A Semi-classical Understanding of the Strong Nuclear Force
The effects of the Strong and Weak Forces can only be understood by use of quantum mechanics.
Even so, it might still be helpful to try to obtain a more intuitive feel for how they work,
even if the result is not a completely correct story.
The Strong Force is often, instead,
called the Strong Interaction.
At atomic scales, it is about 100 times stronger
than the Electromagnetic Force,
about 1013 times stronger than the Weak Force,
and about 1038 times stronger than Gravitation.
They are all governed by a similar law:
where q1 and q2 are the charges
(electrical, magnetic, weak isospin, weak hypercharge, strong colour, or mass,
depending on which force is being considered)
on the two bodies that are being attracted or repelled,
with m0 as the mass of the carrier of the given force
and s0 as its spin.
In the case of electromagnetism, the force carrier is massless,
so leading to the inverse-square law.
Similarly for gravity,
though, controversially, there is a suggestion that the graviton might have a small mass,
perhaps around 1e-54 kg (NS, 11-Nov-2006, p36).
Gravity is something of an exception for other reasons, too,
including that it leads to like-charges attracting,
where gravitational charge, namely mass, can only be positive;
and the force carrier, if it is ever confirmed by experiment,
is expected to have spin 2, instead of spin 1
(making gravity a tensor field, as opposed to vector fields for the others,
and a scalar field for the Higgs boson, with spin 0).
F = -K12.q1.q2.(-1)s0.exp(-m0.r/K0)/r2
At atomic scales, but distances greater than the diametre of one hadron,
Strong Interaction approximates to being roughly constant, at about 100000 Newtons.
It is, therefore, impossible for a single quark to exist by itself
a property connected to QCD confinement and asymptotic freedom (NS, 04-Dec-1993, p25).
Any attempt at removing a single quark an infinite distance from its partners
would involve applying an infinite
amount of energy, and even removing it a short distance would involve such
large amounts of energy that new particles would be created instead (NS, 06-Jun-2015, p36).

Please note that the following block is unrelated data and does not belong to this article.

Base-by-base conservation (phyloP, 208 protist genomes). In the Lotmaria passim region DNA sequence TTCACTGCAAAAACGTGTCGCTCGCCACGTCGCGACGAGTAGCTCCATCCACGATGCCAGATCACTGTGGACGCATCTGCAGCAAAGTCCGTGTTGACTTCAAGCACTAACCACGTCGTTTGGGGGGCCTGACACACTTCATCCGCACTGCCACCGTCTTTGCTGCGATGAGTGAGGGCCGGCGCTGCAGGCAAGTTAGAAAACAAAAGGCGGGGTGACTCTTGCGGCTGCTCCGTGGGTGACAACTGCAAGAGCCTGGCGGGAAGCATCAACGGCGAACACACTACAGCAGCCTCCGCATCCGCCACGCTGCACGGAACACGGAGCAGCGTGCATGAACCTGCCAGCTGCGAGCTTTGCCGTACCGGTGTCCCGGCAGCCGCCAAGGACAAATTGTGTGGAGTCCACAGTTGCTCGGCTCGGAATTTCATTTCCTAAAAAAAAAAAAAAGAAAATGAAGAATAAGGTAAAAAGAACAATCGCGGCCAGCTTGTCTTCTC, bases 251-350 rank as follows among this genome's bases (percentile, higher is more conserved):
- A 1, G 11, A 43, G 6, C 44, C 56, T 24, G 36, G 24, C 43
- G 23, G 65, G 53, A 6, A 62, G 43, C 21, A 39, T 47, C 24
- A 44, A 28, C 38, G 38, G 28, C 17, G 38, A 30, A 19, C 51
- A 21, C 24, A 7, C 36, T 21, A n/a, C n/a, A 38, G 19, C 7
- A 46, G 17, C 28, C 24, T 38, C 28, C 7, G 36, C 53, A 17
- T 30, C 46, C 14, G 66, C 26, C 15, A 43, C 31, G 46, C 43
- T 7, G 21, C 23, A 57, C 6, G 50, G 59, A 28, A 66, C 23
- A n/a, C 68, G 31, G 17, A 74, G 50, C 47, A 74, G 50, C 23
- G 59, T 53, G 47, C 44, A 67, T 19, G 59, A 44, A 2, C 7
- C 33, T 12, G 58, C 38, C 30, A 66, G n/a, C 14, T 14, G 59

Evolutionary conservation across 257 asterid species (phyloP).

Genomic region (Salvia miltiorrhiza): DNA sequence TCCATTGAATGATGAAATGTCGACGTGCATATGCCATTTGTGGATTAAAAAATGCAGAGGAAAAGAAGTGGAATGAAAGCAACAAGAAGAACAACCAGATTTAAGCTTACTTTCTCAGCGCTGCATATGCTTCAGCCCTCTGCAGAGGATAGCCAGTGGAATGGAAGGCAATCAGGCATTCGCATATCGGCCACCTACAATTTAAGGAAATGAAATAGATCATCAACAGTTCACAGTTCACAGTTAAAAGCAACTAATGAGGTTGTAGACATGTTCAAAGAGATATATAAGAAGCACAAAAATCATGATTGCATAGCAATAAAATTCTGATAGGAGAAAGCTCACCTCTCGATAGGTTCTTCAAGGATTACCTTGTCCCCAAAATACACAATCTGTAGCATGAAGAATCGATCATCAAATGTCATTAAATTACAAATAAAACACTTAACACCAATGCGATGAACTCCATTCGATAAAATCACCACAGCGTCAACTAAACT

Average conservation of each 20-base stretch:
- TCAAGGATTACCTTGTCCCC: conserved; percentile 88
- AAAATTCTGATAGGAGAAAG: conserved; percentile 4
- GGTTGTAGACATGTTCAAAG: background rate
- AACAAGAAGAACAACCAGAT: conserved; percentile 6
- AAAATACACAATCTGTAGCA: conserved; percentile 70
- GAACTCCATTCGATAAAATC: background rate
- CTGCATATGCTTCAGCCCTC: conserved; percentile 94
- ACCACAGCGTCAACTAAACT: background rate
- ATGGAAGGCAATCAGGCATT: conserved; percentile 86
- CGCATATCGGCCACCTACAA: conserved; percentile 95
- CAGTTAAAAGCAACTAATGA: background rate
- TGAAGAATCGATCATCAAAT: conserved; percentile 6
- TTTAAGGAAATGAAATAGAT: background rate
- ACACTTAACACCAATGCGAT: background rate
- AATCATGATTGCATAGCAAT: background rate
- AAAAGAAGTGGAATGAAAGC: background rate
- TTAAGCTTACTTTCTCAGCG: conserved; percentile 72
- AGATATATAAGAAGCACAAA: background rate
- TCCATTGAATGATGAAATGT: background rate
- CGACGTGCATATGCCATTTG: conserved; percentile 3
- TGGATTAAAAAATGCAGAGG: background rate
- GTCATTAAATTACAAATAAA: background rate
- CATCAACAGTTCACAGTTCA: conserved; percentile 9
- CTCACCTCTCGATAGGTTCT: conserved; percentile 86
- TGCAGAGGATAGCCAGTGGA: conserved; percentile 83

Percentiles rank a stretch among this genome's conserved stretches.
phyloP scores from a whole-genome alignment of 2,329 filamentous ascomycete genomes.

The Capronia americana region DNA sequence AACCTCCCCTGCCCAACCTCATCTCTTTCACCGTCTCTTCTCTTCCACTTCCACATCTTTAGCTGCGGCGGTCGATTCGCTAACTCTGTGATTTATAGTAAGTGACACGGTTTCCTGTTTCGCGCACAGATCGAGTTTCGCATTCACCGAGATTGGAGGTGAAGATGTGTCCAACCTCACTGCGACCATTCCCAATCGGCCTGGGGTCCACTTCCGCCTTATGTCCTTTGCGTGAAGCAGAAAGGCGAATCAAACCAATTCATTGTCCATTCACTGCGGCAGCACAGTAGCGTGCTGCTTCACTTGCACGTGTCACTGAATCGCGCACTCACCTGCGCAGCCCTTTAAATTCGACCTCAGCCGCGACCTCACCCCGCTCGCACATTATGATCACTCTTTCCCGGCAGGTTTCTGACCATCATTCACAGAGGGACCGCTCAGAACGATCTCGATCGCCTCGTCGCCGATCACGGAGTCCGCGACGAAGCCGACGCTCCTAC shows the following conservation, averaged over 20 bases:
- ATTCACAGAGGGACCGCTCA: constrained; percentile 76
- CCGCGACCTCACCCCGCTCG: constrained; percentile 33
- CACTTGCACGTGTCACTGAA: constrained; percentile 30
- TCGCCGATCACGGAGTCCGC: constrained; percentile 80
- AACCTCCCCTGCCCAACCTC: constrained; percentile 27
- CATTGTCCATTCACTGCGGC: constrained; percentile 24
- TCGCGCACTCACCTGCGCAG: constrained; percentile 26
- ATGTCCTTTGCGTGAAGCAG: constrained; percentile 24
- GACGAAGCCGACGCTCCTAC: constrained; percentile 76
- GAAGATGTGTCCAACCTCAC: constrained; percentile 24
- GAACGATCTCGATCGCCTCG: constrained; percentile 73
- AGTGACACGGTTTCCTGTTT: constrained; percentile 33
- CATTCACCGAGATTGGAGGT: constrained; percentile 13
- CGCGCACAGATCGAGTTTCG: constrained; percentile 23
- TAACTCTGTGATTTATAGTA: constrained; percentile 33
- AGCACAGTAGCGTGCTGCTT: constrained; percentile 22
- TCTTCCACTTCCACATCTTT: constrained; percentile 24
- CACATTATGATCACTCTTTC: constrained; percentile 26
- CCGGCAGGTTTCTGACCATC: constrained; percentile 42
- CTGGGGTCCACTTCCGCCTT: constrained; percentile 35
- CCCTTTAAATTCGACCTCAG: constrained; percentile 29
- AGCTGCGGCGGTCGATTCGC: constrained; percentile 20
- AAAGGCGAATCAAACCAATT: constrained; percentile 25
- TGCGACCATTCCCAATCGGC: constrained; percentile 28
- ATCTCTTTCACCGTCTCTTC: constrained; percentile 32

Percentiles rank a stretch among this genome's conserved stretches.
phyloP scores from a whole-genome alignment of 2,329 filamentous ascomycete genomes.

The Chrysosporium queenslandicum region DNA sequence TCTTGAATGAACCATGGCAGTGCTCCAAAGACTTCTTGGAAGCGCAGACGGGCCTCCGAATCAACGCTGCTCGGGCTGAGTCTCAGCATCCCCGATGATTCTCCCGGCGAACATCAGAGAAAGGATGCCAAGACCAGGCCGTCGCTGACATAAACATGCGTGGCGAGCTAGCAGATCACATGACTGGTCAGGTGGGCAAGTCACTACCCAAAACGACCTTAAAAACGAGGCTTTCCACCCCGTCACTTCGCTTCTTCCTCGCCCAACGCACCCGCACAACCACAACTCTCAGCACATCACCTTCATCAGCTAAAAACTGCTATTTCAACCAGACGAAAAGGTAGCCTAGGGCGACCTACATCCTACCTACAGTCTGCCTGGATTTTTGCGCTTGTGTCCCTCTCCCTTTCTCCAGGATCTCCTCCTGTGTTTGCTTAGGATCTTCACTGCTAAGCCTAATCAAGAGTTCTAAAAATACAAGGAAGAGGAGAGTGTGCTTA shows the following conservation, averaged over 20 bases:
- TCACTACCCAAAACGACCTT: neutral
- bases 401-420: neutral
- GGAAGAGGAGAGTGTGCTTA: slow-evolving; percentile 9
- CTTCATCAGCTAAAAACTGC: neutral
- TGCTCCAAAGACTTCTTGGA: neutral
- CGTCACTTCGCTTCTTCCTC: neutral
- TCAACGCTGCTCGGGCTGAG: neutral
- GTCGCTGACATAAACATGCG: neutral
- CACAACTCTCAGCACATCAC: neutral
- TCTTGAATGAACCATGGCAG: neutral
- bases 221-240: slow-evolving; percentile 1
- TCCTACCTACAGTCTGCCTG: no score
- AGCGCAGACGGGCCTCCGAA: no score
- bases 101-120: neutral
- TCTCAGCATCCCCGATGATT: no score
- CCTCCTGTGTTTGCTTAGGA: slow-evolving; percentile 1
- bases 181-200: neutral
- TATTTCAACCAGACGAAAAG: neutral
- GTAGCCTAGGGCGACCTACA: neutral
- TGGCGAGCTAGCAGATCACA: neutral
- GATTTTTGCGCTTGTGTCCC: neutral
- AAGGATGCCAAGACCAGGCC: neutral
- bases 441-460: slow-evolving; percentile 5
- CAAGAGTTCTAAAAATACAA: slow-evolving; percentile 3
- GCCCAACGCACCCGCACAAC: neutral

So, from outside the nucleus, we do not feel the effect of the Strong Interaction
itself, but instead we just see the lumped effects from the whole nucleus
(just as we see gravitation as if the mass were all concentrated at the centre of
gravity of the object, and similarly for electrostatic or magnetic forces).
This lumped effect is known as the Residual Strong Force,
and is to the Strong Interaction
as van der Waals forces are to the Electromagnetic (coulomb) Force.
Inside the atomic nucleus, as a result of their strong attraction,
quarks do not go into orbit round each other. That only works for the
inverse-square law of gravitation and electromagnetism:
- Fg = -G . M2 / r2
- Fe = q2 / ( 4πε.r2 )
With most of the forces,
particles are more attractive (or less repulsive) when they are of opposite polarity.
With the strong force, the polarity is three-way,
and is referred to by metaphor with colour
(with red+green+blue cancelling out in the same way as plus+minus, north+south or up+down).
If three such quarks were to start orbiting at less than 4 nucleon's width,
the Residual Strong Force would be so strong
that it would attract them even closer together,
until some point (at very close range) at which the force becomes repulsive.
Thus, the Residual Strong Force is repulsive for distances, r, much less
than 1.7fm, but is strongly attractive at r=1.7fm,
reducing roughly exponentially, as given by the Yukawa potential, after that:
- Fr = - g2 . exp( - m.r / K0 ) / r
Since the electrostatic forces fall off with an inverse squared law,
there must be a point where the two curves intersect.
This seems to be at r=2.5fm,
beyond which the Residual Strong Force ends up being weaker
than the Electromagnetic Force.
It turns out that this is somewhere between r=3.67 to 4 nucleon
diameters. Putting this into the usual equation for the volume of a
this means that the crossover is between V=207 and 268 nucleons.
Since each nucleon weighs one atomic unit of mass, this means that it
happens between A=207 (which is Pb) to 268 (which is Db).
So this explains why
it is so difficult to find chemical elements above Z=82, and to make them above
Z=105: the electrostatic repulsion exceeds the binding forces in the nucleus,
and the oversized nucleus ends up disintegrating
(or, rather, the probability of it disintegrating increases,
and so its half-life reduces).
In the equations above:
- g = coupling constant between a fermion (a proton or
neutron in this case) and a meson (a pion in this case)
- m = mass of the meson (pion)
- M = mass of the fermion
- q = electrostatic charge on a proton
- 4πε = 107/c2 F/m, and
- K0 = a scaling constant,
because I prefer to work in SI units, rather than in Planck units.
(Since m.r needs a scaling of √(G.h/2πc3).√(c.h/2πG), K0
is about 3.5x10-43).
- To get Fr = Fe at r=2.5x10-15,
it seems that g=7.1446x10-7
According to this approximation (which does not model the repulsive effect of the force)
Fr starts smaller than Fe, becomes
equal at r=0.76fm, peaking at r=1.47fm, then reduces again until the two forces
are equal at f=2.5fm, and then Fr is weaker than Fe for all r greater than